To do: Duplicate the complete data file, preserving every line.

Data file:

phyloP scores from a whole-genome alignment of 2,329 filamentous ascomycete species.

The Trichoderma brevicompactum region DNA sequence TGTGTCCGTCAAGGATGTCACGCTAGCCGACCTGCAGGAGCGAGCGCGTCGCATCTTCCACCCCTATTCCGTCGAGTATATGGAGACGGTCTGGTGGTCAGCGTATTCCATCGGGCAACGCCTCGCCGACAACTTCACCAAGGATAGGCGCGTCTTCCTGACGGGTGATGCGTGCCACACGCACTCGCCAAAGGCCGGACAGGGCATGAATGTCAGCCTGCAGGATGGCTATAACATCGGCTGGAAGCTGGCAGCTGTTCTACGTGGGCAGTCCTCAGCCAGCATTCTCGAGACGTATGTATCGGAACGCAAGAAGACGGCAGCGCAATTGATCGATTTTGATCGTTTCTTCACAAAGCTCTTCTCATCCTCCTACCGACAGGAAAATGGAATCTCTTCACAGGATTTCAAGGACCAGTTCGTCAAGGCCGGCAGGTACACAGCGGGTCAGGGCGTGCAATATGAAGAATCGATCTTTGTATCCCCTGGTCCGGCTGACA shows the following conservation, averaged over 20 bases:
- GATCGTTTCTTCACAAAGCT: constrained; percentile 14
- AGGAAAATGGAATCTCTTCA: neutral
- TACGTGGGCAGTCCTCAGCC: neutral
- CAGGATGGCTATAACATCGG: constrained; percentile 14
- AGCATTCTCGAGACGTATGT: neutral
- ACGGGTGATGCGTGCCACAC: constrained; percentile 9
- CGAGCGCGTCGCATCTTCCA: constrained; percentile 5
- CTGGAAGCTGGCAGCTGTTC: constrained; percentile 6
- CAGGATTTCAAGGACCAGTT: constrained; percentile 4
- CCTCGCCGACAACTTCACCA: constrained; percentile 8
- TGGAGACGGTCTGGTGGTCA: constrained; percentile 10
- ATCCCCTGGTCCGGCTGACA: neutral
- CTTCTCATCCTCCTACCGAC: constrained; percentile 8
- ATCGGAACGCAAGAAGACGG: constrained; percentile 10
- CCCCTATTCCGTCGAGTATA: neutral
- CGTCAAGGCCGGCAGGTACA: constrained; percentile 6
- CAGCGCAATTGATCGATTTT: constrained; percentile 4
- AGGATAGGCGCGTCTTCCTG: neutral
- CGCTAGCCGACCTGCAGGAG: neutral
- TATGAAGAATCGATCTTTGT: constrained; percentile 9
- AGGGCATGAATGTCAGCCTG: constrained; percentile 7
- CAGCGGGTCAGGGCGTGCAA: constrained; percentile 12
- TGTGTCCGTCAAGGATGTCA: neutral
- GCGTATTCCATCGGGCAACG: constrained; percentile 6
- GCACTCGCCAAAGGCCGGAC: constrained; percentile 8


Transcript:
phyloP scores from a whole-genome alignment of 2,329 filamentous ascomycete species.

The Trichoderma brevicompactum region DNA sequence TGTGTCCGTCAAGGATGTCACGCTAGCCGACCTGCAGGAGCGAGCGCGTCGCATCTTCCACCCCTATTCCGTCGAGTATATGGAGACGGTCTGGTGGTCAGCGTATTCCATCGGGCAACGCCTCGCCGACAACTTCACCAAGGATAGGCGCGTCTTCCTGACGGGTGATGCGTGCCACACGCACTCGCCAAAGGCCGGACAGGGCATGAATGTCAGCCTGCAGGATGGCTATAACATCGGCTGGAAGCTGGCAGCTGTTCTACGTGGGCAGTCCTCAGCCAGCATTCTCGAGACGTATGTATCGGAACGCAAGAAGACGGCAGCGCAATTGATCGATTTTGATCGTTTCTTCACAAAGCTCTTCTCATCCTCCTACCGACAGGAAAATGGAATCTCTTCACAGGATTTCAAGGACCAGTTCGTCAAGGCCGGCAGGTACACAGCGGGTCAGGGCGTGCAATATGAAGAATCGATCTTTGTATCCCCTGGTCCGGCTGACA shows the following conservation, averaged over 20 bases:
- GATCGTTTCTTCACAAAGCT: constrained; percentile 14
- AGGAAAATGGAATCTCTTCA: neutral
- TACGTGGGCAGTCCTCAGCC: neutral
- CAGGATGGCTATAACATCGG: constrained; percentile 14
- AGCATTCTCGAGACGTATGT: neutral
- ACGGGTGATGCGTGCCACAC: constrained; percentile 9
- CGAGCGCGTCGCATCTTCCA: constrained; percentile 5
- CTGGAAGCTGGCAGCTGTTC: constrained; percentile 6
- CAGGATTTCAAGGACCAGTT: constrained; percentile 4
- CCTCGCCGACAACTTCACCA: constrained; percentile 8
- TGGAGACGGTCTGGTGGTCA: constrained; percentile 10
- ATCCCCTGGTCCGGCTGACA: neutral
- CTTCTCATCCTCCTACCGAC: constrained; percentile 8
- ATCGGAACGCAAGAAGACGG: constrained; percentile 10
- CCCCTATTCCGTCGAGTATA: neutral
- CGTCAAGGCCGGCAGGTACA: constrained; percentile 6
- CAGCGCAATTGATCGATTTT: constrained; percentile 4
- AGGATAGGCGCGTCTTCCTG: neutral
- CGCTAGCCGACCTGCAGGAG: neutral
- TATGAAGAATCGATCTTTGT: constrained; percentile 9
- AGGGCATGAATGTCAGCCTG: constrained; percentile 7
- CAGCGGGTCAGGGCGTGCAA: constrained; percentile 12
- TGTGTCCGTCAAGGATGTCA: neutral
- GCGTATTCCATCGGGCAACG: constrained; percentile 6
- GCACTCGCCAAAGGCCGGAC: constrained; percentile 8